After 20 years of teaching students from 1st grade through 6th grade, I have found that students love to tell you about things they have done. But, when I would ask them to write down their thoughts and their stories, I would often hear the question, “Do we have to write it?”
This year finds me in the midst of a new endeavour: creating a STEM class for 6th graders! As you know, STEM stands for Science, Technology, Engineering, and Math. My task: create a hands-on program where worksheets are out and technology is in. This year, students have been designing rockets, learning coding, and participating in competitions, and they are excited to share what they have done—even when it comes time to write about it.
Kidblog has been a valuable tool in changing the mindset of our STEM class in many ways.
A Broader Audience
In the past, most of my students felt that their writing was for their teacher only. Kidblog provides a way for students to share their results with peers outside of their own class, helping change students’ mindsets. Just knowing that ‘everybody’ can read it has offered increased motivation.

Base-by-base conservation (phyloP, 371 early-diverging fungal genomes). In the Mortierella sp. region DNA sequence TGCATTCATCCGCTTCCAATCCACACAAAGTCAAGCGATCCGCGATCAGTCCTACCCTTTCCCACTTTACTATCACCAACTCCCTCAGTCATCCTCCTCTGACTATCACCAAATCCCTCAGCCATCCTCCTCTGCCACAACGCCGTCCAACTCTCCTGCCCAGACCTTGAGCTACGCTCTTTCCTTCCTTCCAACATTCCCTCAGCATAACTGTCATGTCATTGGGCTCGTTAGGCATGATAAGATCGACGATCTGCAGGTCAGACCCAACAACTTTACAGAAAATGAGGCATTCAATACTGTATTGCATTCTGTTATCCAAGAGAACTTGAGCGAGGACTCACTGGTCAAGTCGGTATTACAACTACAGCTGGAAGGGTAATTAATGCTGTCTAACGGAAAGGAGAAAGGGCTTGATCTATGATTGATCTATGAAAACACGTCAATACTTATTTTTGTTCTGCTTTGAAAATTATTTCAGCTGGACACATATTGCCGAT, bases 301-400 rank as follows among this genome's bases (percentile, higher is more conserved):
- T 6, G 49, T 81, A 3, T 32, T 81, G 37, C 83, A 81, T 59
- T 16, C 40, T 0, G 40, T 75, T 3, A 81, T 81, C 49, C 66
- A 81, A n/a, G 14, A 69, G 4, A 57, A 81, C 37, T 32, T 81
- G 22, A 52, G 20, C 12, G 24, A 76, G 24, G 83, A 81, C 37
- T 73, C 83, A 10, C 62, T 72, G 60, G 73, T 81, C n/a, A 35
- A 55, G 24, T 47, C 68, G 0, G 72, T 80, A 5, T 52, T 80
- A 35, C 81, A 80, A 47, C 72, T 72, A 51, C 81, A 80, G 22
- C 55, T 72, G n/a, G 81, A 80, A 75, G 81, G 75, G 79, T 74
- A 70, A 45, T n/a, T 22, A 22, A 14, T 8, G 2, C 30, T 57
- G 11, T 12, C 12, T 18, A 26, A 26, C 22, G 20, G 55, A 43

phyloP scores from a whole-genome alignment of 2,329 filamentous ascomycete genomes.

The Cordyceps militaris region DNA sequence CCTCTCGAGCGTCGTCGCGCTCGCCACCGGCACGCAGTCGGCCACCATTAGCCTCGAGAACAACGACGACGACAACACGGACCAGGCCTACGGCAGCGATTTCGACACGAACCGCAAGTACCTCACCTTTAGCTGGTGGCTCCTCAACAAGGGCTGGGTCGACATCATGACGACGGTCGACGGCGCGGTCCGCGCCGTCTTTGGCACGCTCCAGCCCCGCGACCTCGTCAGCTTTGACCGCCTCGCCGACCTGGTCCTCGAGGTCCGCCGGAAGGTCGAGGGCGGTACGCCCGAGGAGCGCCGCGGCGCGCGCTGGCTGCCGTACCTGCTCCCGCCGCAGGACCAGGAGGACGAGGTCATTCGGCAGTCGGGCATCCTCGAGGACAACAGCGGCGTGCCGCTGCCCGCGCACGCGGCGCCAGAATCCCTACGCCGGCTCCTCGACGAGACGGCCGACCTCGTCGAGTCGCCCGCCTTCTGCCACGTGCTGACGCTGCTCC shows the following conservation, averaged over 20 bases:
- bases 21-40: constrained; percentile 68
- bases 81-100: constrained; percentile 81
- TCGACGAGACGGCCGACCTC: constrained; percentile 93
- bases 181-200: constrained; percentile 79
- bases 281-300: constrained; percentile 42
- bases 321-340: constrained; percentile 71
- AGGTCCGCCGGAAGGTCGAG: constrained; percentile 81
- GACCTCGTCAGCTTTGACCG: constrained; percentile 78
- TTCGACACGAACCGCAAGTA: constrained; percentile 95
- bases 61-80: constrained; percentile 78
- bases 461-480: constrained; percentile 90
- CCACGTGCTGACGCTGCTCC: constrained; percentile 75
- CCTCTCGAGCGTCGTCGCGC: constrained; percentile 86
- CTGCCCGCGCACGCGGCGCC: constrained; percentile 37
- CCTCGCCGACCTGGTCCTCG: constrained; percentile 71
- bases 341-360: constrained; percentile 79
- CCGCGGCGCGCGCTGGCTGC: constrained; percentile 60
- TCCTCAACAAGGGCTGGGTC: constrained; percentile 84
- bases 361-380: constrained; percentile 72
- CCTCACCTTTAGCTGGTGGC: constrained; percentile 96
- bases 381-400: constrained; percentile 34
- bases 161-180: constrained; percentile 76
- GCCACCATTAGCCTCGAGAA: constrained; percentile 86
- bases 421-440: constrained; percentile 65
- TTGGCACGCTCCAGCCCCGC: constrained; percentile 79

Accountability and Motivation
Educators must seize opportunities in the classroom to help students learn how to be responsible for what they post! Occasionally, students don’t take their work seriously, fly through it, or show little concern for quality. By using Kidblog to share thoughts/reflections, I have noticed many students respectfully question their peers about the quality of their work and/or lack of thought/data they included. These ‘peer corrections’ as well as the ability to see some great peer writing samples has led to more change in my students than my own words ever have.
As we designed rockets, student teams tested different variables and analyzed other teams’ models. Teams posted their findings on Kidblog along with a picture of their final design. Teams of students from various classes reviewed the blogs and posted both comments and questions for each other. Having to defend their findings with evidence caused many to go back and retest—without me having to ‘force’ them to! (A teacher’s dream.)
Connections to Professional Engineers
Kidblog has been a useful way to connect students in class with engineers outside of the classroom. Many technical and engineering firms in our community want to help the schools in whatever way they can. Kidblog has helped provide a format to connect the classroom with the outside world. There are currently four engineers checking out our Kidblog class on a weekly basis. They are able to access students’ posted reflections and provide feedback on their design solutions. This ‘real world’ feedback has really helped in the area of motivation!